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Monday, July 1, 2013 12:00 am

A little knowledge….No 3 in a series

 Bill Gardner, posting on The Incidental Economist, Aaron Carroll’s invaluable health care blog, reported the other day on trends in the prescription of  Prilosec, Prevacid and other proton pump inhibitors. These drugs are used to treat gastroesophageal reflux disease or GERD, and their prescription for use by infants has exploded. The patients are babies who spit up and cry a lot and are hard to soothe but who ar not diagnosed with GERD, even though randomized trials have shown that the drugs that work on acid reflux in adults have no effect on babies.

It's unlikely that there are more kids with sour stomachs out there. The condition is diagnosed in some hospitals as much as 13 times the national average. That could be a quality control problem, although it seems more likely to be that people are getting paid to push the pills.

Of course, an MD can't give a kid anything without the parents' okay. The cure for overprescription therefore ought to be simply to explain to parents that these drugs are known not to work? Isn't it? Curious researchers gave parents in a general pediatric clinic a hypothetical clinical scenario. Some were told that their kid had GERD, some not; some were told that the available drugs don't work, some that drugs were available, period.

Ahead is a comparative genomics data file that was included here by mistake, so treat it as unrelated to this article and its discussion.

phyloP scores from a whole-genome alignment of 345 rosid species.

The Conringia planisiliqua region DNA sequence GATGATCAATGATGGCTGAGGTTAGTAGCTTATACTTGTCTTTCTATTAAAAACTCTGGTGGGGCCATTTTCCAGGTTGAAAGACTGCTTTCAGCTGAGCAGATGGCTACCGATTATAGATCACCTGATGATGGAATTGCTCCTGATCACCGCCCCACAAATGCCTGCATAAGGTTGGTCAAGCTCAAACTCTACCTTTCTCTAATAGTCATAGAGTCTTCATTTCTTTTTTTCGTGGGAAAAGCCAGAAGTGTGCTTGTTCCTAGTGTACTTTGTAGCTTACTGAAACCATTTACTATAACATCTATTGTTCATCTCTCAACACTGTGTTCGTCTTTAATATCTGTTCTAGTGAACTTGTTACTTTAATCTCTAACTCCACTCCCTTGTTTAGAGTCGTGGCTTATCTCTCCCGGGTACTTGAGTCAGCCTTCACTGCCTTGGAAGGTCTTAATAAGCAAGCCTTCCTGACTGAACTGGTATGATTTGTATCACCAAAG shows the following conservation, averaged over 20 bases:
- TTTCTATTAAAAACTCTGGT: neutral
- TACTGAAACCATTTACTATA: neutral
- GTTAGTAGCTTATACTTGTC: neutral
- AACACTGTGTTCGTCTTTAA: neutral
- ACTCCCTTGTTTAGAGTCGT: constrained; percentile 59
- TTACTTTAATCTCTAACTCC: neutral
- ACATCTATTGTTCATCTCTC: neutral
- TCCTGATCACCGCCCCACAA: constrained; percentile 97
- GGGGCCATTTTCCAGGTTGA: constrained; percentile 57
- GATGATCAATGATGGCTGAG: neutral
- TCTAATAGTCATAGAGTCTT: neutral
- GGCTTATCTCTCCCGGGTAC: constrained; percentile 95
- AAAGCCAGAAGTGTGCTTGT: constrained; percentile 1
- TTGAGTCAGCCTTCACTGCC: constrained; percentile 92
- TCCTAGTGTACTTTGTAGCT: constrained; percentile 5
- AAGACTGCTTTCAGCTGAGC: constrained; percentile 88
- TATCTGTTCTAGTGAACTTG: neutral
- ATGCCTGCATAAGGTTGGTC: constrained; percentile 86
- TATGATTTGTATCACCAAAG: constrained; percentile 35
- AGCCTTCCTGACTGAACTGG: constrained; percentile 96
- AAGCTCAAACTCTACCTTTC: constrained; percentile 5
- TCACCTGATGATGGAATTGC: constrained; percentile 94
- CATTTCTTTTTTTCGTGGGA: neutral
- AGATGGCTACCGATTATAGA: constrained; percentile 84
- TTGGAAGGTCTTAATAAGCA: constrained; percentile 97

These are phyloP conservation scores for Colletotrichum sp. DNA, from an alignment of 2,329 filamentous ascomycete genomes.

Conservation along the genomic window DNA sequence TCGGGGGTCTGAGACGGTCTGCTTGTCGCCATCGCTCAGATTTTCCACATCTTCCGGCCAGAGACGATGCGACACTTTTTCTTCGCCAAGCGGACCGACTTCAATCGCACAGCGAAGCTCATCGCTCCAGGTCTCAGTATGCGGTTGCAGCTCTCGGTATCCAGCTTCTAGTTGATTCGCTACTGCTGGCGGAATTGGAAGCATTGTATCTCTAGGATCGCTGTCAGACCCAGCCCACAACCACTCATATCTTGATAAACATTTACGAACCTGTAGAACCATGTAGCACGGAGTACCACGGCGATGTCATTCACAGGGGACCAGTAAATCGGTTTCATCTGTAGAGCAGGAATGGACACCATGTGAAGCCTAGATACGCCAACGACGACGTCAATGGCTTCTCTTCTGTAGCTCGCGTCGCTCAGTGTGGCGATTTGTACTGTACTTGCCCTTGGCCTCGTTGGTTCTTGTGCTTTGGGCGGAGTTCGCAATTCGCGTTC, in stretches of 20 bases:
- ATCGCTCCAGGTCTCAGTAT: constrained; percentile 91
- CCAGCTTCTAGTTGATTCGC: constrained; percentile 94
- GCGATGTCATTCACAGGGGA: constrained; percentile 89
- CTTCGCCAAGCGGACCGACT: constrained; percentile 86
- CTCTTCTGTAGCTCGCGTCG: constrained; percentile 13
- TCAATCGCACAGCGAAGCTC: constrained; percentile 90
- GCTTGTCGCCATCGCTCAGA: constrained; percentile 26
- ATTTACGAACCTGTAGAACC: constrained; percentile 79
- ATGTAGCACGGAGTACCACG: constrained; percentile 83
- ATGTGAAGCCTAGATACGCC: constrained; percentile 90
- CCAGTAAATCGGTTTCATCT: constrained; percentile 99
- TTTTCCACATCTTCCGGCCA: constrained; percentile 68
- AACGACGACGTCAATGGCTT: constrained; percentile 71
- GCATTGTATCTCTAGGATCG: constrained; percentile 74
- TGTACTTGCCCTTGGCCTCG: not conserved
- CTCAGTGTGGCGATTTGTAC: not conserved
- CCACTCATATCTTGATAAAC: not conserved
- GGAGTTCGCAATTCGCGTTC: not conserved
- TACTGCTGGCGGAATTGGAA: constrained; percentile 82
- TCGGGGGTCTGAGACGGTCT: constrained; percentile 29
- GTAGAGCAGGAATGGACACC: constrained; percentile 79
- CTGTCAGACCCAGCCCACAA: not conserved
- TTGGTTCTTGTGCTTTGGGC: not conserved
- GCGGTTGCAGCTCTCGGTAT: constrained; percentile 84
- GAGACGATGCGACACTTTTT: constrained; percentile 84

Parents who'd been told that their kid had GERD and that the available drugs don't work wanted the drugs anyway. Concluded the researchers, These findings suggest that use of disease labels may promote overtreatment by causing people to believe that ineffective medications are both useful and necessary.” But why do disease labels cause people to believe that? I gave myself a headache (effective drugs for which are available) trying to imagine how it happened that so many of us see a difference between being sick – something you get over--– and having a disease – something you treat.  As with so many aspects of health care, the conversation must start with, Patient, heal thyself.

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